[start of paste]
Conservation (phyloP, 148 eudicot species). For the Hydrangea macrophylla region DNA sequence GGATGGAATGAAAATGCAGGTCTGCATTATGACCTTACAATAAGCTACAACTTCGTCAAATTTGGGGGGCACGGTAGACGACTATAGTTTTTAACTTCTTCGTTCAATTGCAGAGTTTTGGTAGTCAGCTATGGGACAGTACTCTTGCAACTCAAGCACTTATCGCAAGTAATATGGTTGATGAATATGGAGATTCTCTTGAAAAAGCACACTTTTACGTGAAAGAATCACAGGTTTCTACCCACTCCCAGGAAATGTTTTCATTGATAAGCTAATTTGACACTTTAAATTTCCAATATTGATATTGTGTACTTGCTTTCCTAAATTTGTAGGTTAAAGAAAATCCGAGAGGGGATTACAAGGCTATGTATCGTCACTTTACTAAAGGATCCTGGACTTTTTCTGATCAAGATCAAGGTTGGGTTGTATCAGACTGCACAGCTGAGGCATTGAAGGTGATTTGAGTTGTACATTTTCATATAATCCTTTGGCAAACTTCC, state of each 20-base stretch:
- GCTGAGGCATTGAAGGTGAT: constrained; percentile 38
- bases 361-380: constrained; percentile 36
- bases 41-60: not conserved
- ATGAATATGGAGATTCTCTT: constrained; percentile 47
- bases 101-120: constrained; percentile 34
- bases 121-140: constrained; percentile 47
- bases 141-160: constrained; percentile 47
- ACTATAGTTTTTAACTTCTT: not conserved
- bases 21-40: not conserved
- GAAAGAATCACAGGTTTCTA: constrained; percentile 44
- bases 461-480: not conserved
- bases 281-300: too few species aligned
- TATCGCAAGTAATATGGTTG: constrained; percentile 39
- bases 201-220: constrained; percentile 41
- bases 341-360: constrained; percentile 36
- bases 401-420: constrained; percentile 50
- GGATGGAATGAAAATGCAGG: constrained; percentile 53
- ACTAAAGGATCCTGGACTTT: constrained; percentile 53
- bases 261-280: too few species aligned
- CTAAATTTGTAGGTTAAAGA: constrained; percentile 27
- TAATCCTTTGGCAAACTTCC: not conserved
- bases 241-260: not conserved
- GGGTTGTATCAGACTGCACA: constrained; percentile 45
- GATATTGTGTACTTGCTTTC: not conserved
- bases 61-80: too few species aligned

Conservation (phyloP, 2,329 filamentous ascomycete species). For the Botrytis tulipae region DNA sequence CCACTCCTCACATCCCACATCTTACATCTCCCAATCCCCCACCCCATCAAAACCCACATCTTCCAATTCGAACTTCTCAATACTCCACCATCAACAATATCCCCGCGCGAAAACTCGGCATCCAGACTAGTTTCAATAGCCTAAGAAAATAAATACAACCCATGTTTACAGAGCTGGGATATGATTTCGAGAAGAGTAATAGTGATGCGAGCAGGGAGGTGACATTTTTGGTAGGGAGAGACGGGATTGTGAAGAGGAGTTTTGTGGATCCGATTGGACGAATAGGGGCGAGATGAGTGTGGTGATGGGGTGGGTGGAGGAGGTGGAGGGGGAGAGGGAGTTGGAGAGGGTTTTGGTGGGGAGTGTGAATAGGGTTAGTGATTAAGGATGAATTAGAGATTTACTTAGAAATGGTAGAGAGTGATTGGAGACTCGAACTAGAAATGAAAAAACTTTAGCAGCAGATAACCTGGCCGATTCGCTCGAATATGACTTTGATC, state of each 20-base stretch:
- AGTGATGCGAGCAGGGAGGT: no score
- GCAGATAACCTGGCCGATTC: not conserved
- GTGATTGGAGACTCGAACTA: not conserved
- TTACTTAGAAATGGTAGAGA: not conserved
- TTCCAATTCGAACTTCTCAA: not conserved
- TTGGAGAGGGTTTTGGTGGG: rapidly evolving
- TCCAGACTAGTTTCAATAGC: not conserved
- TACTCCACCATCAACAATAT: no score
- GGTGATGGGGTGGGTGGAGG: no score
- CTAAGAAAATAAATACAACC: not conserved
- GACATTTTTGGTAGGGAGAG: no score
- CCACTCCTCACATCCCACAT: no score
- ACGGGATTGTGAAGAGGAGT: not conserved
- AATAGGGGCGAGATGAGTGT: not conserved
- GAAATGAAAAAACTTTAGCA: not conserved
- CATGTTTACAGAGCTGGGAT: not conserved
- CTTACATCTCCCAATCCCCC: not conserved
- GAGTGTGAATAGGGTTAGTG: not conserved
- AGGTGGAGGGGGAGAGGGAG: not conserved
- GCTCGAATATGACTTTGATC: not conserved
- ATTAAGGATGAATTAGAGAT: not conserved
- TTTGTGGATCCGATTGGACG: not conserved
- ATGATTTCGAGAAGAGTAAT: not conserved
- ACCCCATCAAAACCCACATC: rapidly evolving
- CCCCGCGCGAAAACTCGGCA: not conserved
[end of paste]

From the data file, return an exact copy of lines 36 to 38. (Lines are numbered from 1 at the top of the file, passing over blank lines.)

- GGTGATGGGGTGGGTGGAGG: no score
- CTAAGAAAATAAATACAACC: not conserved
- GACATTTTTGGTAGGGAGAG: no score